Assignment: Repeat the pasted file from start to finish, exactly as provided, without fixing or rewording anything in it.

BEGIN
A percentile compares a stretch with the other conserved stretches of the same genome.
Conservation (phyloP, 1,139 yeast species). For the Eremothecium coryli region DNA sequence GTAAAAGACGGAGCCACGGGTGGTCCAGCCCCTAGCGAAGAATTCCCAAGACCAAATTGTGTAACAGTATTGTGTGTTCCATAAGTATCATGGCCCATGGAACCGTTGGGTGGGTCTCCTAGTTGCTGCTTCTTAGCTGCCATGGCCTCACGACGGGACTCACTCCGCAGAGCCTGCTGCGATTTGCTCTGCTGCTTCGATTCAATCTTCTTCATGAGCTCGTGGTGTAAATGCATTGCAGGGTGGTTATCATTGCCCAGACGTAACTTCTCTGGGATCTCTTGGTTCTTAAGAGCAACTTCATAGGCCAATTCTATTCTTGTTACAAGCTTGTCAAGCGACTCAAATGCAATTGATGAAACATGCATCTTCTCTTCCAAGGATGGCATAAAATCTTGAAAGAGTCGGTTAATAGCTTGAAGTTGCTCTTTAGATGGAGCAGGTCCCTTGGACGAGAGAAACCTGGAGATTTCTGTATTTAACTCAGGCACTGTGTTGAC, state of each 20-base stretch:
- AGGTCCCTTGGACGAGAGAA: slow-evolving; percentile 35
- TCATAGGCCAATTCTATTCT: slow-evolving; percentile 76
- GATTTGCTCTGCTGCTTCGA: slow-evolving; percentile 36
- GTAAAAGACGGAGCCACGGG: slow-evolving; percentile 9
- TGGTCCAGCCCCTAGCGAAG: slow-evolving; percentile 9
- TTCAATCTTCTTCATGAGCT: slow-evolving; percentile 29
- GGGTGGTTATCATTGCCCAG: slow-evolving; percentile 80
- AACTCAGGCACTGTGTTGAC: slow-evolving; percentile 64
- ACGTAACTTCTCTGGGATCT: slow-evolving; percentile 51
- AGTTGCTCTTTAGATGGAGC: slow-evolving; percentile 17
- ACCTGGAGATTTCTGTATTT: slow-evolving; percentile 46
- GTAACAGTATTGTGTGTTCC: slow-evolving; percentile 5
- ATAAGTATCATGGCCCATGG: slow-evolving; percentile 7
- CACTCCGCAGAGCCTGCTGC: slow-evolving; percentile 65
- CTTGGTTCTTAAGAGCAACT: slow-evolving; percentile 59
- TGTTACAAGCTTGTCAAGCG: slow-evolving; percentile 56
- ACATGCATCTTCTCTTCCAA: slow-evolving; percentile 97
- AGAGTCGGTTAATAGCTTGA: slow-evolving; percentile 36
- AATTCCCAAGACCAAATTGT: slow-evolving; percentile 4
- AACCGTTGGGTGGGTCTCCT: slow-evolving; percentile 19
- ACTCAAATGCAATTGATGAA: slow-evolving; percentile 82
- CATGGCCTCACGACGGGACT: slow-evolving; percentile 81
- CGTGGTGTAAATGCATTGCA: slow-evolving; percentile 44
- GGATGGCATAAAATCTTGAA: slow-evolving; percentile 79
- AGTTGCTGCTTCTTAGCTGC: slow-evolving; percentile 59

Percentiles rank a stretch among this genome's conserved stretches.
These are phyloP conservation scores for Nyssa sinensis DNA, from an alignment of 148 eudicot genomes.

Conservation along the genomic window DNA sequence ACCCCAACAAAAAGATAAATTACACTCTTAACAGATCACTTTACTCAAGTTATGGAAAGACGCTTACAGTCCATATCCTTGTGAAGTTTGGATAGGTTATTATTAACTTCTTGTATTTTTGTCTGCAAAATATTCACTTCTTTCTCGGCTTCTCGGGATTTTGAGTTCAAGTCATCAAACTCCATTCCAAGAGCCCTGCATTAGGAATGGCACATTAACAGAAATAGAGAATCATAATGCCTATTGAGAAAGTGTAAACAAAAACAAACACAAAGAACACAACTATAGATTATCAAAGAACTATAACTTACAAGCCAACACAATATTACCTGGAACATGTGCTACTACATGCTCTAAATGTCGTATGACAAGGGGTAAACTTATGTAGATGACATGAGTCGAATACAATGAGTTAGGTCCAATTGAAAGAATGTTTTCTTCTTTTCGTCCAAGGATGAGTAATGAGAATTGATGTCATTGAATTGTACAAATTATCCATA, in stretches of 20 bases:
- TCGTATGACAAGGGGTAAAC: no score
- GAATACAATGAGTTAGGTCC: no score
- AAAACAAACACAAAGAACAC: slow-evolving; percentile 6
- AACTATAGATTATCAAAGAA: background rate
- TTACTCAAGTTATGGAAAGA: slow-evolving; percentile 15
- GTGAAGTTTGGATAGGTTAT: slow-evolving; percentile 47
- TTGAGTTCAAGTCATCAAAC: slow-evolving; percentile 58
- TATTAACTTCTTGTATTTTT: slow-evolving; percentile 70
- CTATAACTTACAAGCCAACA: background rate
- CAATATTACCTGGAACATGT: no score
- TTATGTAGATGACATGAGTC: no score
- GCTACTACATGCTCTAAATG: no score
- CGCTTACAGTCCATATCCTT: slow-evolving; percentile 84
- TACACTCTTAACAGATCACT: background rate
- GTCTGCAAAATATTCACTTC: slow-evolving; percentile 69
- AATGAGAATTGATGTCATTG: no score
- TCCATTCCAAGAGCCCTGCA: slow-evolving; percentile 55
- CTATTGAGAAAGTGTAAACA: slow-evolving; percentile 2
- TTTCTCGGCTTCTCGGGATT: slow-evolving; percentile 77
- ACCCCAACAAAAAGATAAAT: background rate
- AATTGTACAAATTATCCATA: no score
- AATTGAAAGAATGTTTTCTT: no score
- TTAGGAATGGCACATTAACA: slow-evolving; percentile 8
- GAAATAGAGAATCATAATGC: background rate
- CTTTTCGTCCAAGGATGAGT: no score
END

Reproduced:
A percentile compares a stretch with the other conserved stretches of the same genome.
Conservation (phyloP, 1,139 yeast species). For the Eremothecium coryli region DNA sequence GTAAAAGACGGAGCCACGGGTGGTCCAGCCCCTAGCGAAGAATTCCCAAGACCAAATTGTGTAACAGTATTGTGTGTTCCATAAGTATCATGGCCCATGGAACCGTTGGGTGGGTCTCCTAGTTGCTGCTTCTTAGCTGCCATGGCCTCACGACGGGACTCACTCCGCAGAGCCTGCTGCGATTTGCTCTGCTGCTTCGATTCAATCTTCTTCATGAGCTCGTGGTGTAAATGCATTGCAGGGTGGTTATCATTGCCCAGACGTAACTTCTCTGGGATCTCTTGGTTCTTAAGAGCAACTTCATAGGCCAATTCTATTCTTGTTACAAGCTTGTCAAGCGACTCAAATGCAATTGATGAAACATGCATCTTCTCTTCCAAGGATGGCATAAAATCTTGAAAGAGTCGGTTAATAGCTTGAAGTTGCTCTTTAGATGGAGCAGGTCCCTTGGACGAGAGAAACCTGGAGATTTCTGTATTTAACTCAGGCACTGTGTTGAC, state of each 20-base stretch:
- AGGTCCCTTGGACGAGAGAA: slow-evolving; percentile 35
- TCATAGGCCAATTCTATTCT: slow-evolving; percentile 76
- GATTTGCTCTGCTGCTTCGA: slow-evolving; percentile 36
- GTAAAAGACGGAGCCACGGG: slow-evolving; percentile 9
- TGGTCCAGCCCCTAGCGAAG: slow-evolving; percentile 9
- TTCAATCTTCTTCATGAGCT: slow-evolving; percentile 29
- GGGTGGTTATCATTGCCCAG: slow-evolving; percentile 80
- AACTCAGGCACTGTGTTGAC: slow-evolving; percentile 64
- ACGTAACTTCTCTGGGATCT: slow-evolving; percentile 51
- AGTTGCTCTTTAGATGGAGC: slow-evolving; percentile 17
- ACCTGGAGATTTCTGTATTT: slow-evolving; percentile 46
- GTAACAGTATTGTGTGTTCC: slow-evolving; percentile 5
- ATAAGTATCATGGCCCATGG: slow-evolving; percentile 7
- CACTCCGCAGAGCCTGCTGC: slow-evolving; percentile 65
- CTTGGTTCTTAAGAGCAACT: slow-evolving; percentile 59
- TGTTACAAGCTTGTCAAGCG: slow-evolving; percentile 56
- ACATGCATCTTCTCTTCCAA: slow-evolving; percentile 97
- AGAGTCGGTTAATAGCTTGA: slow-evolving; percentile 36
- AATTCCCAAGACCAAATTGT: slow-evolving; percentile 4
- AACCGTTGGGTGGGTCTCCT: slow-evolving; percentile 19
- ACTCAAATGCAATTGATGAA: slow-evolving; percentile 82
- CATGGCCTCACGACGGGACT: slow-evolving; percentile 81
- CGTGGTGTAAATGCATTGCA: slow-evolving; percentile 44
- GGATGGCATAAAATCTTGAA: slow-evolving; percentile 79
- AGTTGCTGCTTCTTAGCTGC: slow-evolving; percentile 59

Percentiles rank a stretch among this genome's conserved stretches.
These are phyloP conservation scores for Nyssa sinensis DNA, from an alignment of 148 eudicot genomes.

Conservation along the genomic window DNA sequence ACCCCAACAAAAAGATAAATTACACTCTTAACAGATCACTTTACTCAAGTTATGGAAAGACGCTTACAGTCCATATCCTTGTGAAGTTTGGATAGGTTATTATTAACTTCTTGTATTTTTGTCTGCAAAATATTCACTTCTTTCTCGGCTTCTCGGGATTTTGAGTTCAAGTCATCAAACTCCATTCCAAGAGCCCTGCATTAGGAATGGCACATTAACAGAAATAGAGAATCATAATGCCTATTGAGAAAGTGTAAACAAAAACAAACACAAAGAACACAACTATAGATTATCAAAGAACTATAACTTACAAGCCAACACAATATTACCTGGAACATGTGCTACTACATGCTCTAAATGTCGTATGACAAGGGGTAAACTTATGTAGATGACATGAGTCGAATACAATGAGTTAGGTCCAATTGAAAGAATGTTTTCTTCTTTTCGTCCAAGGATGAGTAATGAGAATTGATGTCATTGAATTGTACAAATTATCCATA, in stretches of 20 bases:
- TCGTATGACAAGGGGTAAAC: no score
- GAATACAATGAGTTAGGTCC: no score
- AAAACAAACACAAAGAACAC: slow-evolving; percentile 6
- AACTATAGATTATCAAAGAA: background rate
- TTACTCAAGTTATGGAAAGA: slow-evolving; percentile 15
- GTGAAGTTTGGATAGGTTAT: slow-evolving; percentile 47
- TTGAGTTCAAGTCATCAAAC: slow-evolving; percentile 58
- TATTAACTTCTTGTATTTTT: slow-evolving; percentile 70
- CTATAACTTACAAGCCAACA: background rate
- CAATATTACCTGGAACATGT: no score
- TTATGTAGATGACATGAGTC: no score
- GCTACTACATGCTCTAAATG: no score
- CGCTTACAGTCCATATCCTT: slow-evolving; percentile 84
- TACACTCTTAACAGATCACT: background rate
- GTCTGCAAAATATTCACTTC: slow-evolving; percentile 69
- AATGAGAATTGATGTCATTG: no score
- TCCATTCCAAGAGCCCTGCA: slow-evolving; percentile 55
- CTATTGAGAAAGTGTAAACA: slow-evolving; percentile 2
- TTTCTCGGCTTCTCGGGATT: slow-evolving; percentile 77
- ACCCCAACAAAAAGATAAAT: background rate
- AATTGTACAAATTATCCATA: no score
- AATTGAAAGAATGTTTTCTT: no score
- TTAGGAATGGCACATTAACA: slow-evolving; percentile 8
- GAAATAGAGAATCATAATGC: background rate
- CTTTTCGTCCAAGGATGAGT: no score